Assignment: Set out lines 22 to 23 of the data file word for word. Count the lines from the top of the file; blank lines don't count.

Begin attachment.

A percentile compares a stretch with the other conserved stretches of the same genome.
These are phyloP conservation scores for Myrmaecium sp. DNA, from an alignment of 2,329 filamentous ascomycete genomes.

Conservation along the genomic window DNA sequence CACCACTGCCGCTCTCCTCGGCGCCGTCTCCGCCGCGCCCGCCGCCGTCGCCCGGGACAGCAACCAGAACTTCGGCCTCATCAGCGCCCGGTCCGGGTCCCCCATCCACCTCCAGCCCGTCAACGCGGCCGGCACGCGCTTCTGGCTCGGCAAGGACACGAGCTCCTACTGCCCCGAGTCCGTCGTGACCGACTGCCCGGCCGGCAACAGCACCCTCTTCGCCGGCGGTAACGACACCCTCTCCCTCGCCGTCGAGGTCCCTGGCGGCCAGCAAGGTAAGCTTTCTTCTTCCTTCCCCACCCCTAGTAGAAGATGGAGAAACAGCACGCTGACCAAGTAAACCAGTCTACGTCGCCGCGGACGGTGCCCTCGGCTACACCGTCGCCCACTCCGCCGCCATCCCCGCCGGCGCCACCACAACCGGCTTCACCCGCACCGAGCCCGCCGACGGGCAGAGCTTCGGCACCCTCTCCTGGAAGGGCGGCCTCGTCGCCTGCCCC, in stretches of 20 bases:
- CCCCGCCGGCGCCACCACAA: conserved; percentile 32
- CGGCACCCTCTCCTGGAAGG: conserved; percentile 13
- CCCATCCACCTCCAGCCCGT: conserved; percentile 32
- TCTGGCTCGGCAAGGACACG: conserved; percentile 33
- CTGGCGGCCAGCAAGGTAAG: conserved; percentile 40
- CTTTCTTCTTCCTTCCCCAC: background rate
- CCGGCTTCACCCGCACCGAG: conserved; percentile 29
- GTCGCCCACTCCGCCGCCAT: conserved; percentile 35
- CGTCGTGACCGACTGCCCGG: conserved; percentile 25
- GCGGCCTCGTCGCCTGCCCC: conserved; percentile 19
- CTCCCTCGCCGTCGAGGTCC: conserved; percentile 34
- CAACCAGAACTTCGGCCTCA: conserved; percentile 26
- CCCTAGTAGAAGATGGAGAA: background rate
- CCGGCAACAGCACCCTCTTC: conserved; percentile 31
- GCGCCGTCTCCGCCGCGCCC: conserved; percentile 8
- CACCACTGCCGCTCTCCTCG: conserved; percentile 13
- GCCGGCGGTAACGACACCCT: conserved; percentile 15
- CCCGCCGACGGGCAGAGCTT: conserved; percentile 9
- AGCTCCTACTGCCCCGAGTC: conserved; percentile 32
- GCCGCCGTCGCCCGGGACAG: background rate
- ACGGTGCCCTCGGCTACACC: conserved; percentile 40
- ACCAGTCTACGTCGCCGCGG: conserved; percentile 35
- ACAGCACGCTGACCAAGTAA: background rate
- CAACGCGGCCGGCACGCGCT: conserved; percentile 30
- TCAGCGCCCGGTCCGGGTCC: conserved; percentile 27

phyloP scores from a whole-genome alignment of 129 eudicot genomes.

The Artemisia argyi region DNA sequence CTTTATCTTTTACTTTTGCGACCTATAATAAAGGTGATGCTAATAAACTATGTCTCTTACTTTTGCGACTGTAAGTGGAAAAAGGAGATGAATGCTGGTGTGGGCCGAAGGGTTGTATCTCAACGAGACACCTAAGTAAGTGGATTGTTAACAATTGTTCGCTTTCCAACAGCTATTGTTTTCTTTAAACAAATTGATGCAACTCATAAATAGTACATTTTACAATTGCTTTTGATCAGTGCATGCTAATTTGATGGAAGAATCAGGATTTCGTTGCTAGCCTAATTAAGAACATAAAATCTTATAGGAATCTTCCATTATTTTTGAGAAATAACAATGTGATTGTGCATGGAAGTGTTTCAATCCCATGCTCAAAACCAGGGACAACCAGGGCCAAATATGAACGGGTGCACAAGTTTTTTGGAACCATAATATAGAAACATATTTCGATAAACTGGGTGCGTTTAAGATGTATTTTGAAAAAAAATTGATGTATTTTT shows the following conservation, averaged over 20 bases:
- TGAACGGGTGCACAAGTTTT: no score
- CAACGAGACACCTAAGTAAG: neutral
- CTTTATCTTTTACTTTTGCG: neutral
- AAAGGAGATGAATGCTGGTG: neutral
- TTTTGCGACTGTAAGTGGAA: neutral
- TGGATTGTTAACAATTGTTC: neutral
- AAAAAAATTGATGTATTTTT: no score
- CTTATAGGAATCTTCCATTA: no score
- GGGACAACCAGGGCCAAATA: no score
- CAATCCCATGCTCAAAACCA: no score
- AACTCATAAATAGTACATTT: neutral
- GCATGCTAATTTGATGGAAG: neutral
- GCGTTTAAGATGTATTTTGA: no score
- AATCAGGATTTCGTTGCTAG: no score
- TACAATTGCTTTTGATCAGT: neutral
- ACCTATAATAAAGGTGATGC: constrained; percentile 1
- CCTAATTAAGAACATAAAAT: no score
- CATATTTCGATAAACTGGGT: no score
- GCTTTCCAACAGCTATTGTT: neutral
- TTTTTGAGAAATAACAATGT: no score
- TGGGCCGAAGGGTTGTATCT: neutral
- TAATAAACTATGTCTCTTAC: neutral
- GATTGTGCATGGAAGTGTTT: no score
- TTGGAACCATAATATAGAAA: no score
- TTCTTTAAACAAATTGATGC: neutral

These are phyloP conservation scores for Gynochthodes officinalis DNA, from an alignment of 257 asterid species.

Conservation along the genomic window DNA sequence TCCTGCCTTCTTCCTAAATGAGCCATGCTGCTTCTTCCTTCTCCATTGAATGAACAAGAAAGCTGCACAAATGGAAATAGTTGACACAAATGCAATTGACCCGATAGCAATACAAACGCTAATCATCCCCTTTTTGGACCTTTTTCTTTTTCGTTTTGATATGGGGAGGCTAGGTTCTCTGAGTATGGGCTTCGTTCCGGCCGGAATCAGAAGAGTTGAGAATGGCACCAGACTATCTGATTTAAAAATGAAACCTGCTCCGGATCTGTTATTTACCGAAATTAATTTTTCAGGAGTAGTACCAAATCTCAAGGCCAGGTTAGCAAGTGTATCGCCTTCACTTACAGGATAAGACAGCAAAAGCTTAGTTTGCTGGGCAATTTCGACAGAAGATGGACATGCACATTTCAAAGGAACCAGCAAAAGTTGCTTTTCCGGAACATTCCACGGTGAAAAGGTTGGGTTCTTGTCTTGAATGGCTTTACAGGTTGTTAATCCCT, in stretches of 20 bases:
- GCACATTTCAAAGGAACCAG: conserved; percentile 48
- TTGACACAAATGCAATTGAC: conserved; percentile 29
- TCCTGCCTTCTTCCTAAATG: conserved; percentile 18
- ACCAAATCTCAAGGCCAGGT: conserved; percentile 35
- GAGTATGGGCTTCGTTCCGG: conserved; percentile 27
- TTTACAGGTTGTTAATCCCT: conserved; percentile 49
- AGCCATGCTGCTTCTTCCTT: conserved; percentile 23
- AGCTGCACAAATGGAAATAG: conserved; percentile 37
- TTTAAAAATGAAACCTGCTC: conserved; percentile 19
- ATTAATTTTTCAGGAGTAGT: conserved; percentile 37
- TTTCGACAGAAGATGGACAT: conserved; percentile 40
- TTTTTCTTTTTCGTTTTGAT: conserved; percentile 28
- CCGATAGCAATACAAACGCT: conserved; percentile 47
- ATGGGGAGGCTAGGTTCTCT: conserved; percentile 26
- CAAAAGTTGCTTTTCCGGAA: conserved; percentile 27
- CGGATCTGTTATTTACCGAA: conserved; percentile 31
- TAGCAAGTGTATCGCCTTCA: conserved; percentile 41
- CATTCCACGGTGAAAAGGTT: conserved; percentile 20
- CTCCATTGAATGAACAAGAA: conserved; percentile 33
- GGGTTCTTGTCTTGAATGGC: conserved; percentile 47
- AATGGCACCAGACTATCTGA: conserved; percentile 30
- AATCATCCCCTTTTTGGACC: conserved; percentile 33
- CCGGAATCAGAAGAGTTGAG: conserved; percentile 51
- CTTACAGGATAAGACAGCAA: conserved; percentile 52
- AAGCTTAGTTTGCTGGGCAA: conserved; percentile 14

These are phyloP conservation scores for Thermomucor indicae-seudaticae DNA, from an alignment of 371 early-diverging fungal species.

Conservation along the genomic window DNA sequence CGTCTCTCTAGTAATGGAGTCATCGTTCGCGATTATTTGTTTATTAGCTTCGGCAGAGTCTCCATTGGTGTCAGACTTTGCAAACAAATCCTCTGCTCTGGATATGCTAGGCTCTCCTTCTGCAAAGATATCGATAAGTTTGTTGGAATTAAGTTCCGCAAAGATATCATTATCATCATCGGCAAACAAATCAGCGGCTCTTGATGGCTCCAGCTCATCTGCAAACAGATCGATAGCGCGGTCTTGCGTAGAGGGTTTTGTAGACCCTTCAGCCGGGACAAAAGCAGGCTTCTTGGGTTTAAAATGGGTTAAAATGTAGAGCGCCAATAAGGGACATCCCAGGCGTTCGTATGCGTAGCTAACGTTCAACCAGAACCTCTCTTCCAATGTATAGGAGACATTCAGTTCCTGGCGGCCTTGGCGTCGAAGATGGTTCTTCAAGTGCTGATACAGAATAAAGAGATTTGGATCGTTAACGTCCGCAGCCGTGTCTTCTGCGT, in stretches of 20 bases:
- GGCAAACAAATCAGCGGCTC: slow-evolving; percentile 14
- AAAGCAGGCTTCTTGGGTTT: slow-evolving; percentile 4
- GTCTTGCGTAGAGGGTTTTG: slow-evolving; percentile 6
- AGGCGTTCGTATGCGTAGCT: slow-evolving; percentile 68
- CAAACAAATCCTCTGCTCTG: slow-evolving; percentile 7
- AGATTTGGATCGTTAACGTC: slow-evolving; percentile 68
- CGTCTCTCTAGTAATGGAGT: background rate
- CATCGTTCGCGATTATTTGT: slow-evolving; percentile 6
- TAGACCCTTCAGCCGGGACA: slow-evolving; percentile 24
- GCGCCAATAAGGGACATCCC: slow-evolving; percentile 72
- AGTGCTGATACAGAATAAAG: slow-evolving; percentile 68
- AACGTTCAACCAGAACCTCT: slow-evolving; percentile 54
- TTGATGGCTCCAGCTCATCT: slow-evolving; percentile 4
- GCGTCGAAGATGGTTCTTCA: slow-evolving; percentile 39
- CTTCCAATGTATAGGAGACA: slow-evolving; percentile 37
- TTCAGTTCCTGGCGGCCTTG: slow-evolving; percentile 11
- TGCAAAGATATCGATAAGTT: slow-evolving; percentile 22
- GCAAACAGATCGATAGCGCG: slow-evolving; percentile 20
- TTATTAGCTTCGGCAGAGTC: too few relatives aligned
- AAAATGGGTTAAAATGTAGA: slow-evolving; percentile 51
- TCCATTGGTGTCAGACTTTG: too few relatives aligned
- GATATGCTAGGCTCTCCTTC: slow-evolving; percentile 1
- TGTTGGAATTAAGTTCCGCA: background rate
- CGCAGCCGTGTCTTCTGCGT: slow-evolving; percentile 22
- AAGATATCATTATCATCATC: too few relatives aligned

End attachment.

- AGCTCCTACTGCCCCGAGTC: conserved; percentile 32
- GCCGCCGTCGCCCGGGACAG: background rate